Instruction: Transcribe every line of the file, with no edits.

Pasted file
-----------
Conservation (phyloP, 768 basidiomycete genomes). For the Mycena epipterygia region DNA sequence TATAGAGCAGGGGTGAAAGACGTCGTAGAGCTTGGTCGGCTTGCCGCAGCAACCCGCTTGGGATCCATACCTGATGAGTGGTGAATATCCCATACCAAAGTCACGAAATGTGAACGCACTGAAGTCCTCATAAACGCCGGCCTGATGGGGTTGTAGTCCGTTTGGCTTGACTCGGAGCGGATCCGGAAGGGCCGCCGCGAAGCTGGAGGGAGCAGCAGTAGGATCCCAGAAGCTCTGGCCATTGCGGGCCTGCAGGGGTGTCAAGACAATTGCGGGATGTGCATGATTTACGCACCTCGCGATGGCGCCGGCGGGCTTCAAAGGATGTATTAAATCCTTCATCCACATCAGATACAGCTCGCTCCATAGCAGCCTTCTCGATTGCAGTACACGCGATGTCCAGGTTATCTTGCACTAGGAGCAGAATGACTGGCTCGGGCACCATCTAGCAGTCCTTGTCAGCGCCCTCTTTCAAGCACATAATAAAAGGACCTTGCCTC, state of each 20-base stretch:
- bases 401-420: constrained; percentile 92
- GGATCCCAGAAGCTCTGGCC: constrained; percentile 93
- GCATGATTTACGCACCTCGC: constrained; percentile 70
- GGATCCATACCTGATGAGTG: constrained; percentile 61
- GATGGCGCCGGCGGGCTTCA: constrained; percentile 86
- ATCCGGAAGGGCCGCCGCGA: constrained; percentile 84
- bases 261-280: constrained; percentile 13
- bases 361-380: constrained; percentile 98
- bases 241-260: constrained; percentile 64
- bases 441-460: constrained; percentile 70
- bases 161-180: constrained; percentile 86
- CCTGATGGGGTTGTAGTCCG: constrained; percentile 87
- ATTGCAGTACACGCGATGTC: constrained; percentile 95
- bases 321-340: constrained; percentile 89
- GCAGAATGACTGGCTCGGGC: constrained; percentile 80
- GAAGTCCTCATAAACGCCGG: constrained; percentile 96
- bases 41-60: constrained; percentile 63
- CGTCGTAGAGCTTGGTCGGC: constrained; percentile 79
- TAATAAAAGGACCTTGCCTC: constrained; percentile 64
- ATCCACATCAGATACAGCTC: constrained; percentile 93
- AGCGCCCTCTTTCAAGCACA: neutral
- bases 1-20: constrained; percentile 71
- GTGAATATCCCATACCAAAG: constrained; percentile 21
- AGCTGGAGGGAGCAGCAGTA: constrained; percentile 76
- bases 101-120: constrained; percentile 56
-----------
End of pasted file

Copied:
Conservation (phyloP, 768 basidiomycete genomes). For the Mycena epipterygia region DNA sequence TATAGAGCAGGGGTGAAAGACGTCGTAGAGCTTGGTCGGCTTGCCGCAGCAACCCGCTTGGGATCCATACCTGATGAGTGGTGAATATCCCATACCAAAGTCACGAAATGTGAACGCACTGAAGTCCTCATAAACGCCGGCCTGATGGGGTTGTAGTCCGTTTGGCTTGACTCGGAGCGGATCCGGAAGGGCCGCCGCGAAGCTGGAGGGAGCAGCAGTAGGATCCCAGAAGCTCTGGCCATTGCGGGCCTGCAGGGGTGTCAAGACAATTGCGGGATGTGCATGATTTACGCACCTCGCGATGGCGCCGGCGGGCTTCAAAGGATGTATTAAATCCTTCATCCACATCAGATACAGCTCGCTCCATAGCAGCCTTCTCGATTGCAGTACACGCGATGTCCAGGTTATCTTGCACTAGGAGCAGAATGACTGGCTCGGGCACCATCTAGCAGTCCTTGTCAGCGCCCTCTTTCAAGCACATAATAAAAGGACCTTGCCTC, state of each 20-base stretch:
- bases 401-420: constrained; percentile 92
- GGATCCCAGAAGCTCTGGCC: constrained; percentile 93
- GCATGATTTACGCACCTCGC: constrained; percentile 70
- GGATCCATACCTGATGAGTG: constrained; percentile 61
- GATGGCGCCGGCGGGCTTCA: constrained; percentile 86
- ATCCGGAAGGGCCGCCGCGA: constrained; percentile 84
- bases 261-280: constrained; percentile 13
- bases 361-380: constrained; percentile 98
- bases 241-260: constrained; percentile 64
- bases 441-460: constrained; percentile 70
- bases 161-180: constrained; percentile 86
- CCTGATGGGGTTGTAGTCCG: constrained; percentile 87
- ATTGCAGTACACGCGATGTC: constrained; percentile 95
- bases 321-340: constrained; percentile 89
- GCAGAATGACTGGCTCGGGC: constrained; percentile 80
- GAAGTCCTCATAAACGCCGG: constrained; percentile 96
- bases 41-60: constrained; percentile 63
- CGTCGTAGAGCTTGGTCGGC: constrained; percentile 79
- TAATAAAAGGACCTTGCCTC: constrained; percentile 64
- ATCCACATCAGATACAGCTC: constrained; percentile 93
- AGCGCCCTCTTTCAAGCACA: neutral
- bases 1-20: constrained; percentile 71
- GTGAATATCCCATACCAAAG: constrained; percentile 21
- AGCTGGAGGGAGCAGCAGTA: constrained; percentile 76
- bases 101-120: constrained; percentile 56